In 2007, I won a prize in the Adult Poetry Division of the Kansas Writer’s Association’s yearly contest. At the presentation and corresponding reading at Watermark Books in Wichita, KS, I talked with Storme Maynard who told me about a strange thing called NaNoWriMo. All you had to do was write a 50,000 word novel during the month of November. No problem, right?

The stress of the thing was palpable. Writing poetry in Boston in the mid 1990’s was a thought-provoking, emotional, and at times intellectual process. But we took our time until we got it right. This thing was literary insanity. But I finished it; I completed a “book”, such as it was. However, looking over my effort in December was out of the question. The holidays were approaching and I didn’t want my sloppy 50,000 words to depress.

I did work on it. Many times through several years. Eventually I came up with a piece of neo-noir hardboiled fiction that still captures my attention and creates striking images in my mind. Keep in mind that it is still nothing more than a manuscript at this time.

That is until I met Dan Case of AWOC.com. He was a speaker at the KWA Scene Conference in 2012 and a panelist for Pitchapalooza, sponsored by The Book Doctors, David Henry Sterry and Arielle Eckstut. In a what-the-heck kind of moment I decided to pitch my Transgressive novel, Weekend Getaways, or Adventures in Contract Killing. I got an honorable mention for my pitch and some additional people looking in my direction, one of whom was Dan Case.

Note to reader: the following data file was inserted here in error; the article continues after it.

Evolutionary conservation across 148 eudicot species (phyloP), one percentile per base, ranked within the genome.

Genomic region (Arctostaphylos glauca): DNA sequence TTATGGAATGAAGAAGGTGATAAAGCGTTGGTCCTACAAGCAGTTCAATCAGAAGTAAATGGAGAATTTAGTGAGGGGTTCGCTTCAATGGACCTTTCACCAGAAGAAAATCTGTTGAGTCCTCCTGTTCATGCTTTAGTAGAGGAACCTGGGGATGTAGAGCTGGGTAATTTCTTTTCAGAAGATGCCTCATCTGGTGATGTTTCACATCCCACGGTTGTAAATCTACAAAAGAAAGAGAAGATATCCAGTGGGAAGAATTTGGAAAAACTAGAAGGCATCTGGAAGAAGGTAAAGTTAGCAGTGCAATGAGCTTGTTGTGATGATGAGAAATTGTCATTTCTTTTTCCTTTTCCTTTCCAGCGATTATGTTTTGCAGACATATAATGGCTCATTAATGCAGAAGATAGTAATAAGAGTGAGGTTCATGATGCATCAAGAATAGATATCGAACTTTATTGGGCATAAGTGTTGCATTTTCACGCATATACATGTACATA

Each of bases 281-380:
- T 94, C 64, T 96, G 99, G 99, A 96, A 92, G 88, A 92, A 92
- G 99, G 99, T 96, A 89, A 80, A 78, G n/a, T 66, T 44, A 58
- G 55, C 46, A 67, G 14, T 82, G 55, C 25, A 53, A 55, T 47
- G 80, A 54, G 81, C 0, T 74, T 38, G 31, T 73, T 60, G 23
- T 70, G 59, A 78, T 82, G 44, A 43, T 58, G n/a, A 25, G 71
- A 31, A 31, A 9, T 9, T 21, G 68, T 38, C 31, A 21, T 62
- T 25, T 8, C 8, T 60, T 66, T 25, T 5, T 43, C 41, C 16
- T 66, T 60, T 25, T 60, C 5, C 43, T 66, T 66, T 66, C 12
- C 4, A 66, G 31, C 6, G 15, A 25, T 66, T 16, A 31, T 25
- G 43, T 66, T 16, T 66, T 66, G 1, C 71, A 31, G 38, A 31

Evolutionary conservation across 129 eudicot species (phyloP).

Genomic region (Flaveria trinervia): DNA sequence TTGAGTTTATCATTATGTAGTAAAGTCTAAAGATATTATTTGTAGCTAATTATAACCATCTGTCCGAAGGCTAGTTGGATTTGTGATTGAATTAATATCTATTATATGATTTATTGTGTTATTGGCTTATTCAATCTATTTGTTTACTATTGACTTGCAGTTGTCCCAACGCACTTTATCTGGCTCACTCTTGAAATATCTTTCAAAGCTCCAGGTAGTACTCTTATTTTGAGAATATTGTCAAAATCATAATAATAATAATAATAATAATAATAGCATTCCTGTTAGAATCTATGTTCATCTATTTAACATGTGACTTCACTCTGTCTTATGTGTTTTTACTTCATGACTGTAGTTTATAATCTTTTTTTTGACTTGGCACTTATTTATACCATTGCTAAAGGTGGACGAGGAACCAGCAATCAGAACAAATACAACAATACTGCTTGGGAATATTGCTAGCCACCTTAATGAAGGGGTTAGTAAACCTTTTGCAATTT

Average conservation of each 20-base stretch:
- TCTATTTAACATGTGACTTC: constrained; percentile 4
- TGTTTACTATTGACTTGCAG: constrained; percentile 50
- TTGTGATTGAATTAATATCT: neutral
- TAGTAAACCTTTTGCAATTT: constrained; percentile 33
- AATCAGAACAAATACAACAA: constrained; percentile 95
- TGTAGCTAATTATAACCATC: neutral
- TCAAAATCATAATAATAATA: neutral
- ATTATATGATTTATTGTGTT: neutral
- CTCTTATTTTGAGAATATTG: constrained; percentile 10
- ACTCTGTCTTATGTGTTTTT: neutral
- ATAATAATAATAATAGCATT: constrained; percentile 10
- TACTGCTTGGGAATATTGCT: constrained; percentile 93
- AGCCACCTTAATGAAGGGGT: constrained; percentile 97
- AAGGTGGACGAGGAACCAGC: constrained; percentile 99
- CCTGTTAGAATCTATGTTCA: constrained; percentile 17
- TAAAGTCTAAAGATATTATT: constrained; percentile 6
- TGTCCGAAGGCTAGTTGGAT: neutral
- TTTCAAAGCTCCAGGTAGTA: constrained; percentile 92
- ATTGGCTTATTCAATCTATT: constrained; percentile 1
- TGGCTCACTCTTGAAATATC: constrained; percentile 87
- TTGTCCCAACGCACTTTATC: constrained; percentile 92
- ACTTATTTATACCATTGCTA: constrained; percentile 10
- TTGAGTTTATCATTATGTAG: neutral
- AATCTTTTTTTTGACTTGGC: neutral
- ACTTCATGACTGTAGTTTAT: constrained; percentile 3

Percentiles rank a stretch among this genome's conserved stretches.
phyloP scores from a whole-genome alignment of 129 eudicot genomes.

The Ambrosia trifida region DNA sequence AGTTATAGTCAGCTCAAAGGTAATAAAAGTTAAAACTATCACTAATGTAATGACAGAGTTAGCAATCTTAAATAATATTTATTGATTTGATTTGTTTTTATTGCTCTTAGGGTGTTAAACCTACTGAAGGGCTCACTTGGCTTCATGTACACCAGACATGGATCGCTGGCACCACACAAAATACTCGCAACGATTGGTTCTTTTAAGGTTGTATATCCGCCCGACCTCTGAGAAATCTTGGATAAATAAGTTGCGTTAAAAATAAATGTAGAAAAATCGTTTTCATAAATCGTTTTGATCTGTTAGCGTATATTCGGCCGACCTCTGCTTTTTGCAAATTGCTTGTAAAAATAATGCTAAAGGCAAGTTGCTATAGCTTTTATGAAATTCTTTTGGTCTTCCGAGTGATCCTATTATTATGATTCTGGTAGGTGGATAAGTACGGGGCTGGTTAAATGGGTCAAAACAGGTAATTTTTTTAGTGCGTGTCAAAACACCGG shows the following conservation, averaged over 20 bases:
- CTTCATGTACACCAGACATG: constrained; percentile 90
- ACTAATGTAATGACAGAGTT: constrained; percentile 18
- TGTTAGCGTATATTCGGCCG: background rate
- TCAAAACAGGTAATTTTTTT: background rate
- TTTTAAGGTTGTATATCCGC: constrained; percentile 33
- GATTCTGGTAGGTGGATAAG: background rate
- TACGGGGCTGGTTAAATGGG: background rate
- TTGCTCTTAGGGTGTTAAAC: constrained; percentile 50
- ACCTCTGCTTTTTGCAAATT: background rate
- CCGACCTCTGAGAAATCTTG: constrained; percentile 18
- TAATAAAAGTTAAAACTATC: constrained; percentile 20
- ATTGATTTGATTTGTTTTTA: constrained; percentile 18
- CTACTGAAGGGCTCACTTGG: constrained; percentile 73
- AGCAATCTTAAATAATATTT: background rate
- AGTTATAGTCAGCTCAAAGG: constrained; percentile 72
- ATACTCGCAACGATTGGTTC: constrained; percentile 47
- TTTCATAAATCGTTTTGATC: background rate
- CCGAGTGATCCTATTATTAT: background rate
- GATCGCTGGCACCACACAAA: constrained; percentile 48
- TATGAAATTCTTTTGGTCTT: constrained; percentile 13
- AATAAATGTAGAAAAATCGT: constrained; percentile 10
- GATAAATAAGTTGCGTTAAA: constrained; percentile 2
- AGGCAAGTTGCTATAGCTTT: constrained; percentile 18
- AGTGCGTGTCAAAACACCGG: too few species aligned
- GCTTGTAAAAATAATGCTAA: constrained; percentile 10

I ran into him at the OWFI Conference in May. We talked; he said he was interested and so was I. I sent him the manuscript for both. Knowing that the Transgressive piece might be a harder sell, he opted to start with “Swan Song” which has just been released as an e-book.

I am thrilled and pleased and know that the work has just begun. But consider the evolution: writing contest to casual conversation to online writing event to writer’s conference to pitch session to another writer’s conference…

There are those who say that NaNoWriMo is silly and it’s not really about the art and craft of writing. There are those who say that writing conferences are a venue for published novelists to garner attention. There are those who think that an e-book is somehow not a “real” book.

Whoever those people are, I do not agree with them.